Type 2 diabetes appeared in the beginning of the 20th century, when sugar ceased to be a rare commodity to come and grace every kitchen table. Before that, the Old World relied on honey or beet sugar for sweetening. And, as the near lack of sweet recipes in the great culinary treaties of the Middles Ages shows, desserts as we know them scarcely existed, whereas today they take up at least a quarter of the cookbooks’ pages, and sometimes whole books.

The colonization of the West Indies and the subsequent development of sugarcane production set up a new deal. Ever since then, we have enjoyed a Faustian relationship with sugar. On one hand, sugar’s glucose is the organism’s major fuel source, but for this very reason, our metabolism is designed to also be able to make it from the proteins and fat in our diet. For millenniums, this ability was a great asset as the vast majority of Mankind was chronically underfed, but it became irrelevant a little more than a century ago, when the dietary needs of Western people started to be routinely met. As our organism has not yet adapted and continues in his old ways, endeavoring to transform ‘everything’ into glucose without taking into account the sugar that we eat (in excess) and which takes a metabolic shortcut and avoids the normal circuit of breaking down of the proteins, lipids and complex carbohydrates into simple carbohydrates that the body is able to use. Trouble began, and the health problems linked to our growing love of sugar. One might say it is poetic justice for the sugarcane plantations’ slaves…

In addition, this formerly rare commodity is associated to wealth and joy in many cultures: who would imagine a festive menu without a dessert? From the traditional wedding cakes to Christmas pudding, Stollen, Panettone and other holidays specialties, from Middle Eastern baklavas to Australian pavlova, and even Easter eggs, that initially symbolized renewal (the egg holds a life in germ) and are now chocolate presents, sugar is everywhere. Some sweet recipes even hold a traditional place in religious rituals: the quince jelly eaten to break the Yom Kippur fast, and the dates nibbled before the evening meals during the month of Ramadan.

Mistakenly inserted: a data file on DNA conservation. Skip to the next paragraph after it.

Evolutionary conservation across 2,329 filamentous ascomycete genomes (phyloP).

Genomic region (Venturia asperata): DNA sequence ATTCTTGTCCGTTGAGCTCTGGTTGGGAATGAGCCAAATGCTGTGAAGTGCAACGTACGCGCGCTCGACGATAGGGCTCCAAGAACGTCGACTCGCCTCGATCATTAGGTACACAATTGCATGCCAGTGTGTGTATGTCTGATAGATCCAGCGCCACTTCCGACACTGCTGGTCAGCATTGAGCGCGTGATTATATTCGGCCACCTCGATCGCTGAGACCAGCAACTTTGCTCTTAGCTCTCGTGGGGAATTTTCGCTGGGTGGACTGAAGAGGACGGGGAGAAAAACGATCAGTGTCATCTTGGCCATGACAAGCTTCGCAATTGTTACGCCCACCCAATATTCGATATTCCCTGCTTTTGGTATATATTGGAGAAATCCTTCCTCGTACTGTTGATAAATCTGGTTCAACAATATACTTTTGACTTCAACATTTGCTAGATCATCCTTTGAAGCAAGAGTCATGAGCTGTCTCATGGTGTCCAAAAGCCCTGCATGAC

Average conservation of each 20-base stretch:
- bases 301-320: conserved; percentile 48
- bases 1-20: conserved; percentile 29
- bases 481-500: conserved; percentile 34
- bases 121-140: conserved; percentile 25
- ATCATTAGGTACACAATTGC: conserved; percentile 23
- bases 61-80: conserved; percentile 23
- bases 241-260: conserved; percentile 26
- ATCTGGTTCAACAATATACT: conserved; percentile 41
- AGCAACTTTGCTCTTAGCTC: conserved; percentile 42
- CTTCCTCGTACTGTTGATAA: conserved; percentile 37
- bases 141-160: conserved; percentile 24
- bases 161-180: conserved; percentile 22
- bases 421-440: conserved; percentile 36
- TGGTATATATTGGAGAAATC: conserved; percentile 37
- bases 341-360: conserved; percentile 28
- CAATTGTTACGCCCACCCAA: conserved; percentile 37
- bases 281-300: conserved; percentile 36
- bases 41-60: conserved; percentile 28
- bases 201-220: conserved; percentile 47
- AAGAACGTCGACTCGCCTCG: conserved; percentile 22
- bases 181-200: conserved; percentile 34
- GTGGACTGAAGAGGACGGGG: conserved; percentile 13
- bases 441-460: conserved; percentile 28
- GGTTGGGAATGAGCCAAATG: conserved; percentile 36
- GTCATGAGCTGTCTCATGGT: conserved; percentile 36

When those traditions came into being, sugar was rare and expensive – during Queen Victoria’s reign, a pound of sugar cost as much as a pound of gold! – therefore, the risk of addiction long remained rather theoretical.

Times have changed and the number of sugar addicts increase every year, with tragic consequences in terms of public health. By gorging on sweets and foods rich in hidden carbohydrates, we disrupt our metabolism and fuel the type 2 diabetes pandemic.

The good news: it is a slowly developing chronic disease, so one doesn’t become diabetic in a day, or even in a year. Before that, there is always a phase of prediabetes that can last from two to twenty-five years. During this phase, it is still possible to arrest the evolution towards type 2 diabetes.

Where does this acute sensitivity to sugar come from? Eating too much sugary foods, soft white bread, or instant noodles triggers much too often the processes that allow for the metabolism of glucose by our body. Normally, a surge in blood glucose triggers the release of insulin by the pancreas, so as to bring the glycemia (blood glucose concentration) back to a normal level. When overworked, these regulating mechanisms become dulled and the liver and the other tissues involved develop a resistance to insulin: this is called impaired glucose tolerance (IGT).